PAGE 10. 1955 Earls Court Show: Debut of the ‘Mo-ped’
The new ‘Mo-peds’ at Earls Court Show, November, 1955
This was, of course, the ‘moped onslaught’ that killed off the humble ‘dinosaur’ cycle-attachment. Pedal-assisted motorcycling would never be the same again.
If you went to the Earls Court Motorcycle Show in November 1955, this is where you most likely saw your first moped. And if you had 60 odd quid in your pocket, this is where you may well have bought one.
“Never before can there have been such an outstanding display of under 100cc pedal-assisted machines at a British motorcycle show as there is at Earls Court 1955!”
In November 1955, we weren’t absolutely sure what to call them. Some mopeds were described as ‘autocycles’ when they were promoted in adverts; no doubt this made them appear more grown-up than the cyclemotors they were replacing. After a while the ‘autocycle’ tag was dropped, and the phrase ‘mo-ped’ was transcribed into ‘moped’ which is obviously still with us over 50 years down the road.
Out of all the mopeds on offer, my favourite is the Her-cu-Motor. How about you? What would you have bought if you’d been there in 1955?
There’s no doubt the top moped of the day, the NSU Quickly, was a superbly-built machine, competitively priced, and with excellent service and back-up facilities worldwide; it deserved to be the market-leader in its field.
But I feel that if the Hercules had had the backing it deserved it could have given the NSU a much better run for its money.
The Her-cu-Motor was advertised at £61 15/- including purchase tax. Bear in mind the famous Hercules motto for bicycles (the key to Hercules’ initial success) was to provide quality machines at the most competitive price.
So let’s compare the Her-cu-Motor with the other models reviewed in this ‘Motor-Cycling’ article:
The Dutch company Berini had a good reputation and the company sold Cyclemasters in Holland. Their M21 weighed in at £67 14/- 1d. The advert below from 1958 illustrates the same model for 53 guineas which, when you add purchase tax, is around the same price.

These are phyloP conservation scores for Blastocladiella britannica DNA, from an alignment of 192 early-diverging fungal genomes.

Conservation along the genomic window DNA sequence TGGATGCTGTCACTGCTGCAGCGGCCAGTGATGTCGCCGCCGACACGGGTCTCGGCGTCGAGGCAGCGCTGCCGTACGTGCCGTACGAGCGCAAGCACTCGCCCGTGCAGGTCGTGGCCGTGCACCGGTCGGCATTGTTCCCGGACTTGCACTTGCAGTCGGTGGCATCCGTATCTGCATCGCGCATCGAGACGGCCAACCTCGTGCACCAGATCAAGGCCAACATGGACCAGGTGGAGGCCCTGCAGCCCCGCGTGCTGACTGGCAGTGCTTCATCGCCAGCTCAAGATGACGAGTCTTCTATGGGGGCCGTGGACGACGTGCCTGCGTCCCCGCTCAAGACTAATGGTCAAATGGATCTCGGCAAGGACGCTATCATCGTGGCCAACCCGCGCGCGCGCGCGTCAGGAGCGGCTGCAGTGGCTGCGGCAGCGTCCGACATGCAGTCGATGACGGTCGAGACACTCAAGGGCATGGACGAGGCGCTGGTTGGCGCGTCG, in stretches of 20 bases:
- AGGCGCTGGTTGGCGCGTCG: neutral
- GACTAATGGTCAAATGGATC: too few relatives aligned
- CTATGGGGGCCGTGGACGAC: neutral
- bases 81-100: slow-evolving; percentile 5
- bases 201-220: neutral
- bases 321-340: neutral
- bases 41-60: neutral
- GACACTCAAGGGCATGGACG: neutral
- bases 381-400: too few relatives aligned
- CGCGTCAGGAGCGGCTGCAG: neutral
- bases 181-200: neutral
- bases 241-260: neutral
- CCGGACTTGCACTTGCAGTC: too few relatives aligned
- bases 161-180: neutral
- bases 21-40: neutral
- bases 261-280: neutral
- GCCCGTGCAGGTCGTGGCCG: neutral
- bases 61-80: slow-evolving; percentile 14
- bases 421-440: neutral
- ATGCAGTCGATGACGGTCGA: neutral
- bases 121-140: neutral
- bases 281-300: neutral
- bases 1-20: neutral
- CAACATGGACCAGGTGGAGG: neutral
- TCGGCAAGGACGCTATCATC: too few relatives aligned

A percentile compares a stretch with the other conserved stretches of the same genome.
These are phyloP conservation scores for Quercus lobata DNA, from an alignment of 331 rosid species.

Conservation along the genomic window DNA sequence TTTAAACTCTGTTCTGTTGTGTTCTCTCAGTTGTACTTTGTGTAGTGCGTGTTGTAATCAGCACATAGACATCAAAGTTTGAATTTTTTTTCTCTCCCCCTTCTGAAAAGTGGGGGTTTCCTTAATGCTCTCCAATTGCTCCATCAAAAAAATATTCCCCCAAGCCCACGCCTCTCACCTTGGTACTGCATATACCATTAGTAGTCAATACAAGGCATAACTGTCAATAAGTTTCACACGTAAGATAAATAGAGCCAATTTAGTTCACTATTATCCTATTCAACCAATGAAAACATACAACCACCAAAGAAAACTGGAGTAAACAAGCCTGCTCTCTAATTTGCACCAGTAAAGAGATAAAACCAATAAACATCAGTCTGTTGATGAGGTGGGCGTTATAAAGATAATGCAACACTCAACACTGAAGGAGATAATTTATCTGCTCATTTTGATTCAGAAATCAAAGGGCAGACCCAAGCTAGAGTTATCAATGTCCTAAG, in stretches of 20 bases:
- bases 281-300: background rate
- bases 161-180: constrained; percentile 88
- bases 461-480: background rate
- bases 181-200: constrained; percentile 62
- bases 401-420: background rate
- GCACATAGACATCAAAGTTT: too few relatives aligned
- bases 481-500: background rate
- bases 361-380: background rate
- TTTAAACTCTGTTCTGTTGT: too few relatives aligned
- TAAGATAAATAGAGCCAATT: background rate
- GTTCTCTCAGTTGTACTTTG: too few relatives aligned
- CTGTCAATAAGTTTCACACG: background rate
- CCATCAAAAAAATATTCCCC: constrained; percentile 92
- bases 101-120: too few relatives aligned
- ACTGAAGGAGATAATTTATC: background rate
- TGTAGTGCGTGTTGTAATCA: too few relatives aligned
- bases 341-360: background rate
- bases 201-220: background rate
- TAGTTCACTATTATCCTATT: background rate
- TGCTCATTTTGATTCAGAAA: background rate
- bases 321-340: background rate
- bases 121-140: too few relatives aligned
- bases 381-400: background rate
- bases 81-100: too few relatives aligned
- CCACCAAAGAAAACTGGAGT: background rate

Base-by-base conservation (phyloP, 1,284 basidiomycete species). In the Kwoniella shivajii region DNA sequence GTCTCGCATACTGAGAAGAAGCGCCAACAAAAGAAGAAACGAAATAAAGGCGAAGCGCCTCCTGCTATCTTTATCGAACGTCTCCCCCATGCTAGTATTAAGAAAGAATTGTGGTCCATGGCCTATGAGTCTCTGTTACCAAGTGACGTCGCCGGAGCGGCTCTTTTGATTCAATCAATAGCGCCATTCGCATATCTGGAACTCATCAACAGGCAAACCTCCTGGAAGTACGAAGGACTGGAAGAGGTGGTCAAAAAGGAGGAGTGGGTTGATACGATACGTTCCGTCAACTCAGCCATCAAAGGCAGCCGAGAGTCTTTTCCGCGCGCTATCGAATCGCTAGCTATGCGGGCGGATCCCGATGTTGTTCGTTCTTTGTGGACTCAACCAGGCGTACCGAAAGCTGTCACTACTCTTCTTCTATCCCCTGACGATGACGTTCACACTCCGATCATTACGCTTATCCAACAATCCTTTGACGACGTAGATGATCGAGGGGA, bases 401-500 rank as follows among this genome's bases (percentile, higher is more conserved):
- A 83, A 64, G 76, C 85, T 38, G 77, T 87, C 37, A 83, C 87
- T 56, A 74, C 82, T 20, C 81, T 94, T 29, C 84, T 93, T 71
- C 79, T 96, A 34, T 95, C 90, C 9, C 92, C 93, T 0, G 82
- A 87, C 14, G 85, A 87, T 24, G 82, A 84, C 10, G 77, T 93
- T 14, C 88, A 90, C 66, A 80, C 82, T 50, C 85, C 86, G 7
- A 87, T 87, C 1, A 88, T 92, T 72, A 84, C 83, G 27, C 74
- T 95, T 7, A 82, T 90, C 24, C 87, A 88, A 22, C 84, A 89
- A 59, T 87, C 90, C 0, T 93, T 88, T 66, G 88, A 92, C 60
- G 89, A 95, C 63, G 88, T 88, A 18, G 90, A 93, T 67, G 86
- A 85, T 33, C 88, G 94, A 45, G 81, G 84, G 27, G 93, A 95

The ‘Excelsior-Heinkel Standard Mo-ped’ was much more expensive at £85 11/- 3d. This was in fact the imported Heinkel Perle moped; it was well-designed and beautiful to look at, but very expensive in Great Britain. Excelsior was importing and selling the Heinkel Tourist scooter too, and this was also overpriced for the British market (though, again, a superb scooter). The Heinkel 110 A Perle type 2 (1955-57) is shown below.
The Norman Nippy, with 47cc Sachs engine, was £71 18/- 6d.
Kieft Cars of Wolverhampton announced a price of £77 10/- for the imported Sachs-powered Kieft moped.
The Phillips moped was cheaper than the Hercules though, again, it was nowhere near as good a machine. It sold for £57 17/- 11d (up to 66 guineas a year later in the advert below)
Britax-Ducati were selling an improved version of their 4-stroke Cucciolo powered bicycle. It was a cycle-attachment rather than a moped, and sold at £69 19/- 8d.
Retrospectively, this is would now be the most valuable and sought-after model of this 1955 line-up, worth three times as much as a Her-cu-Motor – though, interestingly, the Her-cu-motor is, 50 years later, a very much rarer machine.
The ‘most famous of all mo-peds’ (according to the show review), the NSU Quickly, was £61 17/- 8d. The advert below refers to it as an ‘autocycle’ showing that we were still unsure of how to describe these new machines.
The Zundapp Combinette (below) sold for £70 1/- 3d.
The Norman Cyclemate (reviewed on Page 7 of the Cyclemaster Museum) was much cheaper at £46 12/- 3d, though as discussed in that article, it was a dismal failure so it would offer no competition to the Hercules.
Mobylettes from France were basic, but an excellent bargain option.
Finally, the BSA Winged Wheel was on show at £32 4/-.
Power & Pedal’s Review of the 1955 Show
The 1951 Earls Court Show had been an important year for the motorcycle trade. Not enough was sold, but it helped manufacturers feel they were getting back to normal after the War. New ‘modern’ designs were being introduced, and there was that traditional British sense that things would soon improve.
Whereas the 1955 Show presented a total revolution in transport for ordinary folk. They could now buy an affordable vehicle that was reliable, attractive and looked like a scaled down motorcycle or scooter rather than a ‘scaled-up’ bicycle.
After the 1955 mo-ped debut, some cycle-attachments hung in there for a few more years. But there was, simply put, no further need for a cycle attachment engine that required quite regular maintenance, was quite slow, had bicycle brakes, and often motivated via a roller that slipped when the tyre was wet. Cyclemotors already purchased were soon relegated to garden sheds; those unsold in dealers shops suffered a series of drops in price until they were eventually sold.
In the latter half of the fifties, mopeds and scooters became as common on the roads as cars and motorcycles.